After buying a big-screen TV last year with her family's tax refund, Jodi Flynn decided this year's $6,200 check would be spent sprucing up the living room furniture.
And buying an iPad. And a smart phone. And putting some away for a rainy day.
"Basically any other time in the year we really don't have that much cash to make that kind of purchase," the Georgetown resident said. "We buy the things that we want when we get our taxes back and put the rest in savings. We could have bought more things, but we put a lot into savings."
She isn't alone in her desire to beef up her "just-in-case" account.
Forty-two percent of Americans will pad their savings with tax refunds this year instead of buying cars, electronics or furniture, according to the National Retail Federation. That's up from 40.3 percent who said a year ago they plan to put their tax refund into savings.
And nearly 42 percent of Americans say they plan to pay down or pay off their debt.
That's exactly what Victoria Underwood decided to do when her family received a $7,000 check from the government. Medical bills were mounting from the birth of her second son, and Underwood was hoping to get at least $2,000 back to make a dent in her family's growing debt.
When she realized she'd get more than triple that amount, covering the $6,200 in baby bills, there was no other choice than to pay them off.
"It just kept racking up and racking up," she said. "We would have liked to have bought toys [for our children] or gone on vacation, but that was not an option."
"I still want to buy things, but it's going to be much nicer not to worry every week," Underwood said.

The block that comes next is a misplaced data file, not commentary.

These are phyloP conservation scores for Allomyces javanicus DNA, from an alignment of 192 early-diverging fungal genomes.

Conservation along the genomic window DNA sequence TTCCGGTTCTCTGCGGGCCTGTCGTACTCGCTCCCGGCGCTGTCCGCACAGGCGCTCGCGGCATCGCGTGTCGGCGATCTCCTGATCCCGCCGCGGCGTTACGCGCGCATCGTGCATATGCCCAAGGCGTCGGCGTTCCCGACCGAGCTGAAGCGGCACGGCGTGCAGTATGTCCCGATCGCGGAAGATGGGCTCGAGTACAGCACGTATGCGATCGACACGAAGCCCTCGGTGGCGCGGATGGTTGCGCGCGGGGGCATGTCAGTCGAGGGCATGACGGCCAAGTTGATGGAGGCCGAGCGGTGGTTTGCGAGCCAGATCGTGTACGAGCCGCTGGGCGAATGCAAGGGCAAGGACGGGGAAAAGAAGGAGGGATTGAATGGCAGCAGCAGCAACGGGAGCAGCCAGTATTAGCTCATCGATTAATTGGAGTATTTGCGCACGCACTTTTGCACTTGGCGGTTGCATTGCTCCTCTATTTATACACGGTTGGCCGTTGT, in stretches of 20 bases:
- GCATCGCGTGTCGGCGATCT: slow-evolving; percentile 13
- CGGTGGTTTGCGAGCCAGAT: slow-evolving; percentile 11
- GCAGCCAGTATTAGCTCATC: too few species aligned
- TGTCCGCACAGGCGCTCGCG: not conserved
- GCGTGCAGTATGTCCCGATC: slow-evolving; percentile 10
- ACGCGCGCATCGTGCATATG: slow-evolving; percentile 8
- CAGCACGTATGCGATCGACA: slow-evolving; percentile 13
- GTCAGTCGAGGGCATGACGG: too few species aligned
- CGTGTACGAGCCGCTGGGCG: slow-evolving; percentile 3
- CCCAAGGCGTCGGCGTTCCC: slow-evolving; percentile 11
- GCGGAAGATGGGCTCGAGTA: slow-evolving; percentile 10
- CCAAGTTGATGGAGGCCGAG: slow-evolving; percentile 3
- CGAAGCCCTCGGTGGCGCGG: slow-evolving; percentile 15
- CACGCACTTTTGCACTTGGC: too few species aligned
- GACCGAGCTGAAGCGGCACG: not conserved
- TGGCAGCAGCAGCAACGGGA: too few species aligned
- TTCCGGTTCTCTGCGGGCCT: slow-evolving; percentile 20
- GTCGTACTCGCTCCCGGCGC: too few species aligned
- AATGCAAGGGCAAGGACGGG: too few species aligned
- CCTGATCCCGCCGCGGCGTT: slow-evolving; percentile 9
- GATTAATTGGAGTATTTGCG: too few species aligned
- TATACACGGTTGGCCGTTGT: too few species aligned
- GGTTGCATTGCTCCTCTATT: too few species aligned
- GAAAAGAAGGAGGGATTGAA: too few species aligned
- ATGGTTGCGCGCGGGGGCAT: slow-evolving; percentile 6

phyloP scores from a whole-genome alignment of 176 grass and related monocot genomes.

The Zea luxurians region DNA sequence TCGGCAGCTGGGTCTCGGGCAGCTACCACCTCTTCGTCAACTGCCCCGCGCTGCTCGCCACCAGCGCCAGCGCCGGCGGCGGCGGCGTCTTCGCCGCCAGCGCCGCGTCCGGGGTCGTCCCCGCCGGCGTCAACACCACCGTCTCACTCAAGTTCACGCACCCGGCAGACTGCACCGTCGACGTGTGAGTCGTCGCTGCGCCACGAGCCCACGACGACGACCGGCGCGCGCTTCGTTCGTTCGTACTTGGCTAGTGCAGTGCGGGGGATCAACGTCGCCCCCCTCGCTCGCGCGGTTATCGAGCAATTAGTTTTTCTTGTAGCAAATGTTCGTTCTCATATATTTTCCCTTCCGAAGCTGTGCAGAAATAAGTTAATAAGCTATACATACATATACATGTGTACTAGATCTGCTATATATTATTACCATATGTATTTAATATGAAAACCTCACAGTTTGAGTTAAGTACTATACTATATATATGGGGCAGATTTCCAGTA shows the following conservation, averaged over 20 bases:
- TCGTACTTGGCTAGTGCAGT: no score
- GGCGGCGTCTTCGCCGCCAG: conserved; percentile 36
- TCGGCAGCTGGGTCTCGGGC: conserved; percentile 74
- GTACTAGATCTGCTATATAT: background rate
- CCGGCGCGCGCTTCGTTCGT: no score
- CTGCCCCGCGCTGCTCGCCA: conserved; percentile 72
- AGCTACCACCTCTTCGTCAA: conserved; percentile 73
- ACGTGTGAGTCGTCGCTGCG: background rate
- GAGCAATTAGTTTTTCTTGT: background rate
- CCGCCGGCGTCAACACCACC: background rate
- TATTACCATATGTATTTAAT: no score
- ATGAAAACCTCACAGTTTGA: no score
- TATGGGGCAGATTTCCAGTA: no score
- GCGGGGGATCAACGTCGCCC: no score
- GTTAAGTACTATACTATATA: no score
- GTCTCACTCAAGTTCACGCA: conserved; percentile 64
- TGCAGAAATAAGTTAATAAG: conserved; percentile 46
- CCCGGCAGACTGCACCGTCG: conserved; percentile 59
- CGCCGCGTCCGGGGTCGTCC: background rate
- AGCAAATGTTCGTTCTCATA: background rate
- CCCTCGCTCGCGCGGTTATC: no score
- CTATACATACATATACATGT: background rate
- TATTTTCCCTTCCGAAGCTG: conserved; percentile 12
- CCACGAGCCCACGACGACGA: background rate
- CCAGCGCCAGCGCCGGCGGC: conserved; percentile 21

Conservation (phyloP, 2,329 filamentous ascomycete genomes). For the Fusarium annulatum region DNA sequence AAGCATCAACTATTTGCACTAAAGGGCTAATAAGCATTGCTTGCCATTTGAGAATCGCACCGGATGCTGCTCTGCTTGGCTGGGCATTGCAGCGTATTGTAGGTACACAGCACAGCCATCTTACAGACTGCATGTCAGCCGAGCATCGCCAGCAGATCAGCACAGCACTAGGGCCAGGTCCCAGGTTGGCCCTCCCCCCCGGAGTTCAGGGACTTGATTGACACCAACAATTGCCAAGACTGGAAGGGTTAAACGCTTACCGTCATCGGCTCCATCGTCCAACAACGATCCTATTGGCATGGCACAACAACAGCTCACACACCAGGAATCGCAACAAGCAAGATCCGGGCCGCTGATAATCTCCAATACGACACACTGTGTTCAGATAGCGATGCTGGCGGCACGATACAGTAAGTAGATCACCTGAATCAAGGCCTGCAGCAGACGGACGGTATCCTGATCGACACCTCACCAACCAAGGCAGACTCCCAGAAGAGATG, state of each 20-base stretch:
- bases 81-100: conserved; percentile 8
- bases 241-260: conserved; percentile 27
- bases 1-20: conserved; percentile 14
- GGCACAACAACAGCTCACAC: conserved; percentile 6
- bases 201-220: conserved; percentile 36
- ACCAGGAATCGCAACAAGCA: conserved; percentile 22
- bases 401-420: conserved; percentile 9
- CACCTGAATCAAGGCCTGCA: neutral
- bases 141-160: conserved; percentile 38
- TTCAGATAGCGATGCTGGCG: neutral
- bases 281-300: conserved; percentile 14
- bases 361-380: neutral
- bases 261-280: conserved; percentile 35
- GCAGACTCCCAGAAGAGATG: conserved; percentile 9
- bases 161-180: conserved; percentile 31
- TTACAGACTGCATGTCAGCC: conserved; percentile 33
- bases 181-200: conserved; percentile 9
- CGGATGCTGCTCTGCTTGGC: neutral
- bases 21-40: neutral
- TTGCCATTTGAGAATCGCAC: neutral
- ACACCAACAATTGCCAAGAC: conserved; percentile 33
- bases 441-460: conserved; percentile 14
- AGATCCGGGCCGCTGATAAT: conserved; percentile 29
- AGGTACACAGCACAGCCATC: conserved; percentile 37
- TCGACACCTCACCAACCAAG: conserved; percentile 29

Nationwide, the average refund this year is $3,219, down about $70 from the average return this time a year ago, said Dan Boone, a spokesman for the Internal Revenue Service.
Though refunds are down just slightly, about 13 percent of Americans plan to pump at least a portion of their check back into the economy.
For Scott's Furniture in Cleveland, Tenn., last month was one of the best "in a long time," said office manager Melinda Belk.
"I'm assuming people were using their tax refunds," she said. "In the last couple of years, people have really held on to what they've had ... [but] this month they were buying complete groups, not just one piece."
Steve Smith, owner of Big Hearted Smitty's used car lot on Rossville Boulevard, said as much as 20 percent of his business comes during the tax season. Since a lot of people are getting substantial refunds, he said more customers are looking to put more money down than in the past so they can reduce their payments.
"Since business has been a little slow for the last two years, there's a lot of pent-up demand," Smith said. "This is a time where people who normally aren't able to accumulate a lot of money get some large tax checks in their bank accounts."
But business isn't booming everywhere as many recession-wary consumers are reluctant to make big ticket purchases.
Herb Adcox, owner of Herb Adcox Automotive, said it might just be too early in the tax return season to really see the effects. He said February and March typically aren't the best months for his pre-owned car dealership, but things begin to turn around in April.
At Meagher and Meagher Furniture in Cleveland, things have been slower than normal, with most sales less than $1,000, said co-owner Don Meagher.
It's a similar situation at Woodlee's Appliance in Ooltewah.
"This is probably the worst year ever so far, for us," Owner Mike Woodlee said. "It just doesn't make sense to me. I think December, January and February were all kind of lousy. Even when the economic thing first hit, it hurt us, but it wasn't this bad."